September 17, 2021

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Nigeria’s current food system weak, vulnerable to shocks, says minister

Mustapha Shehuri

Minister of State for Agriculture and Rural Development, Mustapha Shehuri,

By Bukola Adewumi
The Minister of State for Agriculture and Rural Development, Mustapha Shehuri, has described the country’s food system as weak and vulnerable to shocks.
Shehuri disclosed this on Monday at this year’s Feed Nigeria Summit held in Abuja.
Represented by the Director, Federal Department of Agriculture, Hajia Karima Babangida, Shehuri said the summit would assist the Ministry to re-examine the weak link, with a view to strengthening it for an agricultural system that will work for Nigeria and stabilise food security.
He said that the Ministry was determined to create a functional food system that will guarantee all citizens  unrestricted access to good quality, nutritious and safe food.
“This underscores the various programmes and interventions that are on-going in the Ministry in areas of agricultural livelihood and support, food safety, and the provision of infrastructure in different ecological zones of the country”, he said.
He added that for a sustainable food system, the country must rise to overcome the challenges of poor quality food supplies, hunger, malnutrition and improper habit of promoting food wastage.
“This is the acceptable consumption behaviour globally to which the average Nigerian, especially in the urban areas, pays little or no attention.
“If we devote so much to produce, we should pay more attention to avoid waste, because of its negative economic and environmental impact”, he added.
Also speaking, the Minister of Agriculture and Rural Development, Alhaji Muhammad Nanono, said the country may produce enough food to eat, but people will still sleep with hunger because they did not have enough money to buy the food.
He attributed the problem to unemployment, which inhibited people from earning money for food, rent or education, identifying this as a great challenge to the nation.
“I recently met with some young Nigerians who are into processing and synergising agriculture with industry, and that is exactly what we need in this country.
“Unless we create that relationship and make it strong, poverty will persist.
“There is no single seminar on agriculture that I have attended that does not mention our value chains, we have done a lot in that regard and we have even gained international recognition.
“If we do not focus on how to remove this fundamental issue of an army of unemployed youths and move them to be gainfully employed, we are doing nothing, the relationship between the agricultural sector and the industrial sector is a must,” he said.
Nanono said the Federal Government had continued to implement new strategies to aid the development of the agricultural sector and strengthen the value chain.
“The focus of the National Agricultural Transformation and Innovation Plan (NATIP) is to aid a new strategy that will strengthen the agricultural financial system, reduce food imports and help to refocus attention on agriculture as a key driver of the Nigerian economy, he said.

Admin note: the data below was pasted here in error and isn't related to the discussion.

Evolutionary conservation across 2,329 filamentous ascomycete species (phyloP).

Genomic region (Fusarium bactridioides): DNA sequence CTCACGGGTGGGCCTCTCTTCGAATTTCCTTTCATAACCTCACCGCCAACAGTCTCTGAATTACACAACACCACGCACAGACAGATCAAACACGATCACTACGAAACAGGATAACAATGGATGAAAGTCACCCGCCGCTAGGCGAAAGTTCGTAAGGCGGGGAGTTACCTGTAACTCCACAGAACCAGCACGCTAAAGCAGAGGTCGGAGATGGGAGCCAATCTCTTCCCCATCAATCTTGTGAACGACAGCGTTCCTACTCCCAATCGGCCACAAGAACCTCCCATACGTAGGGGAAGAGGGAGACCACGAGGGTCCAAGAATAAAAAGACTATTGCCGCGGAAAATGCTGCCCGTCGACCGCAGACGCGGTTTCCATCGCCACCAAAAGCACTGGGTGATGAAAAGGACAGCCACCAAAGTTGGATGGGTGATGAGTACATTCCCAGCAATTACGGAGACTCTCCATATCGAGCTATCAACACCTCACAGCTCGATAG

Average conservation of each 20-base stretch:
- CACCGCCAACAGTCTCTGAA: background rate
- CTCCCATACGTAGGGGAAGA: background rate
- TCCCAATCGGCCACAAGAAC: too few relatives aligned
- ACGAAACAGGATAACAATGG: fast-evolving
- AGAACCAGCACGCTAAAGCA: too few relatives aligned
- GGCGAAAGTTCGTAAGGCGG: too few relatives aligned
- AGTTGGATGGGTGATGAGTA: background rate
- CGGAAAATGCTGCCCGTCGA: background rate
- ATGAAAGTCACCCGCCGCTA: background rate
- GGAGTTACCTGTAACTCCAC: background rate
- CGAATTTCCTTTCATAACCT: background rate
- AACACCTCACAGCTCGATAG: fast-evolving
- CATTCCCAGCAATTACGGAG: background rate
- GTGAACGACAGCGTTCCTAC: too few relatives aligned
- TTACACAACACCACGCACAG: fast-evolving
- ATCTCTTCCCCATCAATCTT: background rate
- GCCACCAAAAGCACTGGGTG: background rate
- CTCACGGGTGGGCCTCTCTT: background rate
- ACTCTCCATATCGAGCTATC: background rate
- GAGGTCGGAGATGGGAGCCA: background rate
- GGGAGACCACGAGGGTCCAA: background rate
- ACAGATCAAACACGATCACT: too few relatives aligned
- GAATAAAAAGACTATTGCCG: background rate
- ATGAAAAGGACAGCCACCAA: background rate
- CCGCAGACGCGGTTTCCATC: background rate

He lamented that Nigeria still imported a significant amount of food and was not earning as much foreign exchange as we should from agriculture.
The Minister said for this reason it had become imperative to re-strategize and deploy innovation, to tackle the longstanding issues and lead Nigeria towards food sufficiency.
Nanono said this year’s Summit will explore pathways that can help build Nigeria’s agribusiness ecosystem efficiently, and sustainably.
He said the Ministry was committed to continuously working to support key value chain activities, such as input distribution, farm production, processing, distribution and marketing, by providing better coordination and infrastructural support.
The Minister said the government will also continue to deliver interventions that address the challenges in the value chain, especially the need to strengthen and position the agricultural sector for growth post-COVID 19.
The Director, Agribusiness Enabling Environment, of Feed The Future, Mr James Ebuetse said the theme for this year’s summit “Post-Covid-19: A Repaired Food System, Pathway to a Revived Economy” resonated strongly with events around the world and points out the need to focus our energy on strengthening the nation’s agriculture sector in a post-COVID-19 economy.
He said Feed The Future, Nigeria Agribusiness Investment activity was a five-year USAID-funded programme, which aimed to strengthen the enabling environment for agribusiness finance and investment in Nigeria.
“So far, we have facilitated the review and approval of five agriculture related policies in Nigeria and facilitated 32 consultative processes on agriculture enabling environment policies, some of these will result in the approval of more policies”, he added.
Ebuetse further said that the programme had also facilitated over $96 million dollars in agriculture related debt and non-debt financing for over 11,000 micro, small and medium enterprises (MSMEs).
He said the facilitation focused on the rice, maize, soybean, cowpea and aquaculture value chains in seven states of Benue, Cross River, Delta, Ebonyi, Kaduna, Kebbi and Niger States”, Ebuetse said. (NAN)
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